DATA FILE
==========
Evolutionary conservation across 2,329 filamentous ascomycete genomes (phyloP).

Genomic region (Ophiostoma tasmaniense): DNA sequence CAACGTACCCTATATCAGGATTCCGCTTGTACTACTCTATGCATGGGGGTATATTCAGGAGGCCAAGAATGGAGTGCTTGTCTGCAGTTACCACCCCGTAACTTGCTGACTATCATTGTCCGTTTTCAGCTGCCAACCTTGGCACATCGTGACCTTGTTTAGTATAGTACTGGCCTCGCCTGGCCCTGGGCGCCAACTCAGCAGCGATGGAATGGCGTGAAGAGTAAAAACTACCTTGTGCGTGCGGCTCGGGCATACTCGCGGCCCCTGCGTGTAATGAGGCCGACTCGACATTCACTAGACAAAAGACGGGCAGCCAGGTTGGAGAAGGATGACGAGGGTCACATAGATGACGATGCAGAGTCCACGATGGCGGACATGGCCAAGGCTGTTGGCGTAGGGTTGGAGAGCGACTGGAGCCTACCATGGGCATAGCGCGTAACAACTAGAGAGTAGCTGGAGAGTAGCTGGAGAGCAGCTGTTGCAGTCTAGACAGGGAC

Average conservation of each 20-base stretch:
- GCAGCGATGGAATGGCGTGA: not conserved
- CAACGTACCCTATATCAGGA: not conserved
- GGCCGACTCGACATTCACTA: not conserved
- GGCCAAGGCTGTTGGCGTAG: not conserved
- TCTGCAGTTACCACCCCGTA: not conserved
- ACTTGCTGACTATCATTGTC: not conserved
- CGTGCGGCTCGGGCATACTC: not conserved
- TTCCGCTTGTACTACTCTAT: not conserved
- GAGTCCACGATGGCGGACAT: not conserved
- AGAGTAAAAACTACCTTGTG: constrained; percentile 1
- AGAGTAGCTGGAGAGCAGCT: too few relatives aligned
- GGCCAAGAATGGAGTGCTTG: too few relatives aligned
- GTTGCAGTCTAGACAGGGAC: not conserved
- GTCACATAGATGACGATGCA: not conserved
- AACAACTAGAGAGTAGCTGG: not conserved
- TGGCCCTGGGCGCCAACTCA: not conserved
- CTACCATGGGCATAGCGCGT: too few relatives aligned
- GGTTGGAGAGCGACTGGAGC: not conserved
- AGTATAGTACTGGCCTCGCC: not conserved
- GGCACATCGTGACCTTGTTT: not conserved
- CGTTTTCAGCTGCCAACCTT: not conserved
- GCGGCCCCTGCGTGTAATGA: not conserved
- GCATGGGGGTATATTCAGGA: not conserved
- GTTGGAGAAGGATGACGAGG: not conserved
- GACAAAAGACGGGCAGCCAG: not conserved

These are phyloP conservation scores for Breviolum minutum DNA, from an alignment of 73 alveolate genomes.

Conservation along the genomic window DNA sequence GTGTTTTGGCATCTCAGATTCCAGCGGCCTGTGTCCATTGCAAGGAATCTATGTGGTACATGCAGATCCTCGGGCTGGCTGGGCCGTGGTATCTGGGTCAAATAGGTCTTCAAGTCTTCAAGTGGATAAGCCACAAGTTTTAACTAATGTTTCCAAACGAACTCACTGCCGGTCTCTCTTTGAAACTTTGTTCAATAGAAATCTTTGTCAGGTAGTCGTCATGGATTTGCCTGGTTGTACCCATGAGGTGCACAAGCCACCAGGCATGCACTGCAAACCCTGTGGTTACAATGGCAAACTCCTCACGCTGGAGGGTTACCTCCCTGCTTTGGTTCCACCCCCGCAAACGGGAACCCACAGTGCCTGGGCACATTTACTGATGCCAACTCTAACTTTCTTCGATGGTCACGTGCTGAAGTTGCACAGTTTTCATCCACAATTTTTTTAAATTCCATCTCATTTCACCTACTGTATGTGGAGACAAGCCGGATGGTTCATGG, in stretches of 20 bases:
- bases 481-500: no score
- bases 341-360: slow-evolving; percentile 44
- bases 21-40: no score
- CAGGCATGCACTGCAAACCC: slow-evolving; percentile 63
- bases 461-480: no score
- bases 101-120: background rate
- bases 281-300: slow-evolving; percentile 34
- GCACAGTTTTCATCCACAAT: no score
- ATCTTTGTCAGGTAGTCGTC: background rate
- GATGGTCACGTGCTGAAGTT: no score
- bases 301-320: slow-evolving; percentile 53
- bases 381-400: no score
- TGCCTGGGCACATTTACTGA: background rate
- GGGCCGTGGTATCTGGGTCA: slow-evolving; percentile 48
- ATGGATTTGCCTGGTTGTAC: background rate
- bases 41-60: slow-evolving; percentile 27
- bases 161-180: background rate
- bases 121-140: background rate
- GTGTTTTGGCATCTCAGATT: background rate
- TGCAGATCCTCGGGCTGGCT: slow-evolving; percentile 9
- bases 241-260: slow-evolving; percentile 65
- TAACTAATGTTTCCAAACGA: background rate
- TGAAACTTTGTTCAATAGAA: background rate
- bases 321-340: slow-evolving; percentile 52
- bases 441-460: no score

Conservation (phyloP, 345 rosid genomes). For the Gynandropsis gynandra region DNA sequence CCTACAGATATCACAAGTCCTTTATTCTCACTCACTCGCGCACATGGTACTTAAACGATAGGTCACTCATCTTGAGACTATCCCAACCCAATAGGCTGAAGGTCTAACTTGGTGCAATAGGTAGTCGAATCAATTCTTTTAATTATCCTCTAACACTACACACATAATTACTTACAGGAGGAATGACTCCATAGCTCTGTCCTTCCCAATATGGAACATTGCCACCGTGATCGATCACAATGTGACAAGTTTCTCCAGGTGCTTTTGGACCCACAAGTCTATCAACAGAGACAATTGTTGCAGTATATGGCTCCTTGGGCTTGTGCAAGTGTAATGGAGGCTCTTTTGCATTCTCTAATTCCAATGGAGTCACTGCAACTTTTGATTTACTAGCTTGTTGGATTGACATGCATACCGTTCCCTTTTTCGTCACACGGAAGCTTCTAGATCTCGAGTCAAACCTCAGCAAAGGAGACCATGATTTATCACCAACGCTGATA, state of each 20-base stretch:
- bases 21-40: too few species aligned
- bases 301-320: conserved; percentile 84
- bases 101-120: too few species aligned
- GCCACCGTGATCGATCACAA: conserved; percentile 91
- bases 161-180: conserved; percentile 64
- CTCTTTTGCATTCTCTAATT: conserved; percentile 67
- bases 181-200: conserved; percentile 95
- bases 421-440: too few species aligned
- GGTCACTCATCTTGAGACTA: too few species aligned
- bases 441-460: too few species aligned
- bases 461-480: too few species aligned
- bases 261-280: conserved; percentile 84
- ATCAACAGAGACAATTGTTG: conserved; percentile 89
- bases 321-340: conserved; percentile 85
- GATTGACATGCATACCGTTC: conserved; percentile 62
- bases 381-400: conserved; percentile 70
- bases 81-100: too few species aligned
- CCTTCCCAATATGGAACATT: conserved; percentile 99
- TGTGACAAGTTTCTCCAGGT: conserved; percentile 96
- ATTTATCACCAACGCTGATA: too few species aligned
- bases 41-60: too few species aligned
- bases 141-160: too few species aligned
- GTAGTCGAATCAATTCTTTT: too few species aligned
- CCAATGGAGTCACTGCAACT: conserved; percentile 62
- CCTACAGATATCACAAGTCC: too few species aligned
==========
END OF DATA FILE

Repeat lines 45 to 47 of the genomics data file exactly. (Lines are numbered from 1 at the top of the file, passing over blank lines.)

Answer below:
- ATGGATTTGCCTGGTTGTAC: background rate
- bases 41-60: slow-evolving; percentile 27
- bases 161-180: background rate